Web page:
Module Miou.State

An introduction about Miou's internals.

This module proposes a re-interpretation of the effects management offered by OCaml 5 centered on the idea necessary in the implementation of a round-robin scheduler. For simplicity, as soon as we talk about scheduler, we will talk about round-robin scheduler. This one focuses on:

In this sense, the scheduler needs basic operations in the manipulation of tasks. Tasks are the functions (in the OCaml sense) to be executed. The scheduler must be able to:

  1. launch a task / apply a function
  2. stop a task at a specific point according to a metric
  3. have a representation of this suspended task (a state) and be able to store it
  4. restart a task from its state

Usually, the metric used to "stop" a task is time. That is to say that we could stop a task after 100ms has elapsed for example. Unfortunately, it seems difficult to translate this into OCaml. In this sense, the choice of our metric is: effect. That is to say that a task can only emit quanta effects (which we will of course have to manage). The quanta is the number of effects the task can produce.

Note about the Effect module.

If you follow us well and you are already familiar with the effects module in OCaml, you suspect that our implementation currently uses the Effect.Shallow module which allows you to manage 1 effect (and only one).

It is allowed to use the Effect.Deep module for the implementation of a scheduler - the latter makes it possible to manage several effects until a certain state of the function is obtained. In this case, when using the Effect.Deep module, we spontaneously obtain 2 states:

Note, however, the subtlety of the first in relation to what we want to "observe" of a task for our scheduler. This case explains the fact that the task stopped on a blocking event. We consider that this subtlety discriminates the tasks (which is in opposition to our communist ideal) between those which block and those which do not block.

In this sense, in our ideal and according to what is required by a round-robin scheduler, the suspension mechanism (stop a task) intervenes systematically for each effect. Discrimination must be radically combated.

The goal of this interface.

This module therefore allows us to "drive" our development on these principles described above - indeed, the Effect module is perhaps a little too permissive. Thus, if you have to modify this module and specifically this interface, beware of a "balkanization" effect which could betray our ideals.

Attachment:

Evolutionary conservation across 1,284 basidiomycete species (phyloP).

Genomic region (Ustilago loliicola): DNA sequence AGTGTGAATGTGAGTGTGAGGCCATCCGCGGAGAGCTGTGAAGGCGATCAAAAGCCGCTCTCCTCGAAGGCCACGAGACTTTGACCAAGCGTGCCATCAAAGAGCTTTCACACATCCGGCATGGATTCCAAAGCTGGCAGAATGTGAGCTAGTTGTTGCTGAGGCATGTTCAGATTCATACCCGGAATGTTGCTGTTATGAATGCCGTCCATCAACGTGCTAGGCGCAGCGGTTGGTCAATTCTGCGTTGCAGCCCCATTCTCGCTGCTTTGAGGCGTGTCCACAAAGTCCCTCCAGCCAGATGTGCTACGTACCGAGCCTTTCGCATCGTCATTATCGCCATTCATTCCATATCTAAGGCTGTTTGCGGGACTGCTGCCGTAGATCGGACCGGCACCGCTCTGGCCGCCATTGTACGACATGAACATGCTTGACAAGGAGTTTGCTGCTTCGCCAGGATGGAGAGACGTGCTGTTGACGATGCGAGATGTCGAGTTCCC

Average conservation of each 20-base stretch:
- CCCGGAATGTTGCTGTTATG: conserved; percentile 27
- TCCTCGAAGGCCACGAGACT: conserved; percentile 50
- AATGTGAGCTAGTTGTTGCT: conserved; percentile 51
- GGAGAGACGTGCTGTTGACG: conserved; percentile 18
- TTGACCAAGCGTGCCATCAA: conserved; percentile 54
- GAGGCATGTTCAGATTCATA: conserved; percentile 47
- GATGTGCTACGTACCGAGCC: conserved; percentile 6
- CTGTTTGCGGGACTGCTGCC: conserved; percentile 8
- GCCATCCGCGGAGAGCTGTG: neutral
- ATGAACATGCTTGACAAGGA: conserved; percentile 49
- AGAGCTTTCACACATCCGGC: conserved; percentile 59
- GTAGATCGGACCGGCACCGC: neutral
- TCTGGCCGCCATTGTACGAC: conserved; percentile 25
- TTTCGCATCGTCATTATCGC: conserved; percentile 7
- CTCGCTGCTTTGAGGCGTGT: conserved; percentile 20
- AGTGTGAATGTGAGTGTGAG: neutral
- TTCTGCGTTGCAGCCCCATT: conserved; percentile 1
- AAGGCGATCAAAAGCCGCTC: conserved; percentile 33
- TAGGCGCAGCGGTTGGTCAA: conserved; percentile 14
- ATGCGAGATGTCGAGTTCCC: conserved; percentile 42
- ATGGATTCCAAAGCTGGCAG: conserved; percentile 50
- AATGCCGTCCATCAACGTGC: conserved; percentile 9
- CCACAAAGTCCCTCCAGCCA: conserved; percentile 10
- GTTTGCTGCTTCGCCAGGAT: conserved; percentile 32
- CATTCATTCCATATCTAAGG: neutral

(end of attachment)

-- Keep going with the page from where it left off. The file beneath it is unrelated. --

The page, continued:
type ('a, 'b) continuation

The type of continuations. ('a, 'b) continuation is the state of a function _ -> 'b. 'a is the type of the value to continue the continuation. The user can also discontinue with an exception the continuation.

type 'a t = private
  1. | Finished of ('a, exn) Stdlib.result
  2. | Suspended : ('a, 'b) continuation * 'a Stdlib.Effect.t -> 'b t
  3. | Unhandled : ('a, 'b) continuation * 'a -> 'b t

The type of function states.

The state of a function is its execution state. A function can finish with its return value or an exception, or it can suspend on an Effect.t. In the case of a suspension, the user can "continue" the execution via what is expected by the function depending on the effect and the function once. Note that once can only be used once on a given value (otherwise, an exception Continuation_already_resumed is raised by OCaml).

module Op : sig ... end
type perform = {
  1. perform : 'a 'b. ('a Op.t -> 'b t) -> 'a Stdlib.Effect.t -> 'b t;

Type of the effect handler.

perform is a function which should handle incoming effects and give an operation Op.t via the given conitnuation k.

val make : ('a -> 'b) -> 'a -> 'b t

make fn value makes a new function state by executing the function with the given argument.

val suspended_with : ('c, 'a) continuation -> 'c Stdlib.Effect.t -> 'a t

suspended_with k eff allows you to create a state from the given suspension k and the effect eff which produced the given suspension.

val once : perform:perform -> 'a t -> 'a t

once ~perform state applies perform once on the given state if the latter emits an effect.

val fail : exn:exn -> 'a t -> 'a t

fail ~exn state discontinue the given state with the given exception. It always return Finished (Error exn).

val pure : ('a, exn) Stdlib.result -> 'a t

pure value returns Finished value.

val run : quanta:int -> perform:perform -> 'a t -> 'a t

run ~quanta ~perform state applies once quanta times. If perform responds with Op.interrupt (and therefore does nothing), even though there may be a few quanta left, the function returns the last state obtained.

The same applies to yield, except that the continuation has burnt itself out. In other words, yield is equivalent to send (); interrupt but costs only one quanta.